Re: Mobile corda node

Mike Hearn

Hey Janis,


There are some people doing a project related to mobile cash with Corda – perhaps they’ll introduce themselves on the list. I think they are using the RPC client approach.


There’s an incremental path here that looks a bit like this:


  1. Sample app that shows how to authenticate to a Corda node, start flows and monitor them from an Android app, how to hook the ProgressTracker into the UI and so on. Also how to proxy the connections on the server side to the node. Docs showing how it all works. Not hard.
  2. Maybe a Bitcoin wallet style app for cash-on-ledger, of course, not really useful unless there are actual issuers but might be a fun demo. Still just an RPC client to a cloud node.
  3. Implement the human interaction design docs (see other thread with Tomas) and make an app that knows how to sign transactions with keys held in the local keystore, knows how to assist users with backing them up etc. Make phones into tx signing devices.
  4. Want to run a node on your phone? Yes, there’s a path to getting there:
    1. Add support for Android SQLite in addition to H2 as a database backend, optimise the hell out of it - node startup is way too slow for Android currently mostly because of Hibernate. Turn the node into a library (again… that’s how it started life).
    2. Allow personal identity certs. Probably a case of defining an X.500 schema for the production Corda zone that allows phone number or email address based identities, and teaching the main zone how to verify phone numbers using SMS/phone calls. Backwards compatibility needs to be considered.
    3. Improve DoS resistance. Currently Corda has non-member-on-member DoS attacks in scope but not member-on-member. There’s an implicit assumption hidden in the “run Corda on mobiles” requirement that you can scale the large numbers of consumer users sharing a zone with highly sensitive business nodes. We’d probably need to ramp up the defences before that makes sense.
    4. Attack and solve the Corda/mobile network messaging problem. See below. After these things are done, now it becomes actually feasible to run a first class Corda node on your phone. At this point we could truly say the Corda network has become a P2P network of the same level of openness and scale as email, the web, etc.


Node-to-phone messaging can be done in several ways.


The ’best’ way in the absence of carrier policies would be to exploit Corda’s tolerance to node outages. If your mobile network supports IPv6 and lets you open ports, you can simply have a background task on the phone that checks your assigned IPv6 address every so often and pushes a new entry to the network map when it changes. If your address changes as you roam, nodes elsewhere on the network will fail to connect and messages will start to buffer up on their disks, with backoff-and-retry. This is how all Corda nodes work already, it’s nothing new. If your address is stable enough and direct connectivity is possible, this is an efficient and simple way to do things. For instance if your device spends most of its time on wifi to consumer internet connections (like at home) you’re good.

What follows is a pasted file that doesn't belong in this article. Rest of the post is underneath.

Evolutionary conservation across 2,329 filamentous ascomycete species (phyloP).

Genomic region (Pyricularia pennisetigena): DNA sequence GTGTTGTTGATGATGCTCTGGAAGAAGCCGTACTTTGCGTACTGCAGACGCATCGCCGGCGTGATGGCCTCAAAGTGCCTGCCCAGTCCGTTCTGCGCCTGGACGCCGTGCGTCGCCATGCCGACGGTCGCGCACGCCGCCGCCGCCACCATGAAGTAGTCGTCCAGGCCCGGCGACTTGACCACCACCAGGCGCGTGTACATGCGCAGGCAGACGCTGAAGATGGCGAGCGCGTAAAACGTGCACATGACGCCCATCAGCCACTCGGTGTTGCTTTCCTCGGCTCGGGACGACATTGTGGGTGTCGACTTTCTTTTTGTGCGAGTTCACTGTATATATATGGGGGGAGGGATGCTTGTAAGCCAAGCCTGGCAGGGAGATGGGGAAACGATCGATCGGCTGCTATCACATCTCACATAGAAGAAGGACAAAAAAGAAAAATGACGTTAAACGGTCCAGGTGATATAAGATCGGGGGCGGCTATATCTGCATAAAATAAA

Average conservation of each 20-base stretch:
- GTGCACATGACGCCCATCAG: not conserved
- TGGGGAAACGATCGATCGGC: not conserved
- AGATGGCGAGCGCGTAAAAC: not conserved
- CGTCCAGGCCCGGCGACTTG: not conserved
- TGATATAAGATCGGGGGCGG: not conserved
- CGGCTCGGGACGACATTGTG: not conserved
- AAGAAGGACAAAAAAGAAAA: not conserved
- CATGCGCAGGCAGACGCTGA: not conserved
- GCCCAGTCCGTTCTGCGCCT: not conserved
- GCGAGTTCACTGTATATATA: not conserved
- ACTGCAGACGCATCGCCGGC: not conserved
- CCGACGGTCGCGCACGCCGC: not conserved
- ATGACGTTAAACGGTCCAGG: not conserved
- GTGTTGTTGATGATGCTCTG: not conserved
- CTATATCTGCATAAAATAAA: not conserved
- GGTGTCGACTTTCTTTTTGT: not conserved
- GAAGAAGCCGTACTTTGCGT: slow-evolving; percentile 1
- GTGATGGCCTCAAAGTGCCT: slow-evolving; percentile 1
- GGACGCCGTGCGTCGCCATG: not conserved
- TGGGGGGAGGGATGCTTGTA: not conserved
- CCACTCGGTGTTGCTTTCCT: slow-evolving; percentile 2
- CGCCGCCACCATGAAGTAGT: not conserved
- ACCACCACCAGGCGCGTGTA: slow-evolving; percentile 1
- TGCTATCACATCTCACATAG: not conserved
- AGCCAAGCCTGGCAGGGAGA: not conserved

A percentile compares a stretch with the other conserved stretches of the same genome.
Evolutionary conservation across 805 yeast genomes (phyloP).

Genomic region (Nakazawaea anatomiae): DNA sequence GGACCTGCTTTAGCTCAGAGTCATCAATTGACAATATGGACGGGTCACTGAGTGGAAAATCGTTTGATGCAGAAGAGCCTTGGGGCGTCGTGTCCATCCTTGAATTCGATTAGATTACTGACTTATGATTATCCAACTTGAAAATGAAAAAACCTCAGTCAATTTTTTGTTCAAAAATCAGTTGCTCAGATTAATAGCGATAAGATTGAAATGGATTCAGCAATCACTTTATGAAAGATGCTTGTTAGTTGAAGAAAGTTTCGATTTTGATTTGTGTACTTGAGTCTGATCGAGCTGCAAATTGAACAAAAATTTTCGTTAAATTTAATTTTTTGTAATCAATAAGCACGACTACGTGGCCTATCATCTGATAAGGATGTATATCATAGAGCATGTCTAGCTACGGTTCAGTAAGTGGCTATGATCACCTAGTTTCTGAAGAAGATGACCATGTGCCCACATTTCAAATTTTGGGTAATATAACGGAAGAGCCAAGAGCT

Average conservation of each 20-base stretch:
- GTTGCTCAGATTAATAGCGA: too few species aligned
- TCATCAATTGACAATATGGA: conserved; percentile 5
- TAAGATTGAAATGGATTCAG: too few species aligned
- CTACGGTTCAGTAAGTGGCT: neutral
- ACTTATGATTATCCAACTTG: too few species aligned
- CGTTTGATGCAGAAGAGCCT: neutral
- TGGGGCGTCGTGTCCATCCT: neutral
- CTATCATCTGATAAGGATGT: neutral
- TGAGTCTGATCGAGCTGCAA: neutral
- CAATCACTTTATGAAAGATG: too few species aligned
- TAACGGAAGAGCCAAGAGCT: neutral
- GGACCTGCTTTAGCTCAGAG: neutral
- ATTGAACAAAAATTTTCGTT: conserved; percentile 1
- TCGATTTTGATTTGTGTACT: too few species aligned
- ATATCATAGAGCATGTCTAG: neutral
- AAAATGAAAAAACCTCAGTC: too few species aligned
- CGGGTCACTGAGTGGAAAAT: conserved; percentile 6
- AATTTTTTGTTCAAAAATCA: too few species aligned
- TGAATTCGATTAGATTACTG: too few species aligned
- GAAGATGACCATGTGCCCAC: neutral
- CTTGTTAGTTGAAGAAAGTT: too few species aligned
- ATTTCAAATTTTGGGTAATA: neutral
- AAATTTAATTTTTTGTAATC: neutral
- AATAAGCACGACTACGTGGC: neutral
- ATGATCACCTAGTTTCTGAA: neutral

But of course most networks are broken / NATd / firewalled and won’t let devices take part in p2p networks. That might change one day – with IPv6 it’s no longer a strong technical impediment but rather, ‘just’ a matter of security policies. It doesn’t really benefit any of the big players to be routing so much traffic through Google and Apple datacenters, not even Google or Apple – it’s a pure cost center for them. Direct routing when possible as an optimisation is in everyone’s interests, so it may happen eventually.


Still, today you need an alternative.


The most effective way would be to implement end to end encryption in the wire protocol, and allow identity keys to sign “proxy permissions” that grant third parties the right to announce themselves as the owners of your identity in the network map. A simple implementation would receive messages and forward them onto the Google/Apple store-and-forward networks (GCM). Nodes would open outbound connections directly. A mobile node could then generate keys, register its phone number as its identity WhatsApp style, and proceed to start receiving and sending messages. The OS wakes up the node when a message arrives on a flow and is waiting to be processed.




Join to automatically receive all group messages.